Mitochondria-dependent apoptosis is a major cell death pathway necessary for ensuring normal development and maintaining tissue homeostasis. Abnormal blockade of this pathway is required for tumor formation and cancer metastasis. On the other hand, the core machinery in this pathway is required for the actions of many cancer therapeutics. The Bcl-2 family proteins, including the anti-apoptotic members, the effectors (Bax and Bak), and the pro-apoptotic BH3-only proteins, are the major regulators and effectors of mitochondrial outer membrane permeabilization (MOMP), a central control point leading to apoptosis. Through biochemical and genetic studies, it has been established that Bax and Bak are two essential effectors of MOMP, and are activated during apoptosis. The mechanism of Bax/Bak activation has been considered the life-to-death switch of the cell, and has been intensively investigated in the past two decades. Recently, an overwhelming consensus has been reached to support the Direct Activation model, in which Bax/Bak activation is primarily triggered by three ?direct activator? BH3-only proteins, Bid, Bim, and Puma, which transiently engage and attack Bax/Bak during apoptosis. However, in our preliminary studies, we found that none of these three proteins are necessary for the activation of Bax/Bak and apoptosis once the anti-apoptotic Bcl-2 proteins are suppressed. As these results are incompatible with the Direct Activation model, we propose to examine the mechanism of Bax/Bak activation in the absence of Bid, Bim, and Puma. We hypothesize that the direct activation activities of all putative direct activator BH3-only proteins are not necessary for Bax/Bak activation. Following a BH3-only protein-mediated neutralization of the anti-apoptotic Bcl-2 proteins, Bax/Bak activation occurs spontaneously. In addition, Bid, Bim, Puma or p53 may have a modulatory function in accelerating Bax/Bak activation following neutralization of the anti-apoptotic Bcl-2 proteins Using genetics, cell biology, and biochemical interaction studies, the following three specific Aims are proposed to investigate the mechanism of Bax/Bak activation without Bid, Bim, and Puma.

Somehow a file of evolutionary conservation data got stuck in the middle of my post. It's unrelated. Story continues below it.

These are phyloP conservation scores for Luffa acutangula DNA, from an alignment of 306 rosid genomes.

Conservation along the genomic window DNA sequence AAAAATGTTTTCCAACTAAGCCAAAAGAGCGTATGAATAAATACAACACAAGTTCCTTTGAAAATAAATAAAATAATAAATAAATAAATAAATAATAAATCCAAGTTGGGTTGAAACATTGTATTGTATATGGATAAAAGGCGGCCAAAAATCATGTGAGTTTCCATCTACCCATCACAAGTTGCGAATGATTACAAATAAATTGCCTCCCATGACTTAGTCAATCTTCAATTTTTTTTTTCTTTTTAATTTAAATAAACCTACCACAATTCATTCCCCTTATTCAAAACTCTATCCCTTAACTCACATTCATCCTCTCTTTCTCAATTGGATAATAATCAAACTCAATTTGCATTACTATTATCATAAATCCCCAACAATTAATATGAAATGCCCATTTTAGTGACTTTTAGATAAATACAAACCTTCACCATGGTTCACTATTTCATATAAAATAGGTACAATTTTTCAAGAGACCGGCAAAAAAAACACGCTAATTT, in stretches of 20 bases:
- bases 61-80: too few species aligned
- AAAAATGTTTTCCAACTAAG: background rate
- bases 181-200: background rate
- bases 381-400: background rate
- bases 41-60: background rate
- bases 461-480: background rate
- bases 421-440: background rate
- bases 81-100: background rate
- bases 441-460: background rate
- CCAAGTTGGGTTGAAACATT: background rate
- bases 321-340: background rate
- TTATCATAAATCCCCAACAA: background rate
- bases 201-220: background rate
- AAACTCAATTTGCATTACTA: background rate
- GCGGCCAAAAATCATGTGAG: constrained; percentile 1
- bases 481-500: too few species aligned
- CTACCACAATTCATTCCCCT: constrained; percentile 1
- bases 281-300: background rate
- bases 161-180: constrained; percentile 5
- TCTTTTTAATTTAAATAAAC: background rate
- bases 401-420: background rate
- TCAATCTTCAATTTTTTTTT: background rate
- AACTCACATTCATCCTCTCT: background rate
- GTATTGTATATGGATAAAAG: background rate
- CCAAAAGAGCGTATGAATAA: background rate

In Aim 1, we will investigate the role of Bid, Bim, Puma, and p53 in the kinetics of Bax/Bak activation after neutralization of the anti-apoptotic Bcl-2 family proteins.
In Aim 2, we will examine the involvement Bik, Bmf, Noxa, and Hrk in Bid/Bim/Puma-independent Bax/Bak activation. Overall, we propose to investigate the mechanism of Bax/Bak activation in the absence of Bid, Bim, and Puma following neutralization of anti-apoptotic Bcl-2 family proteins in cancer cells. Results from the proposed studies should either significantly modify the current model, or provide critical clues to novel and physiologically relevant models of Bax/Bak activation.
Our studies will examine the molecular mechanism of Bax/Bak activation, a critical event responsible for the mitochondrial pathway of apoptosis in cancer cells. The successful completion of the proposal will provide novel insights into both the mechanism of apoptosis initiation and the primary targets of therapeutics against cancer.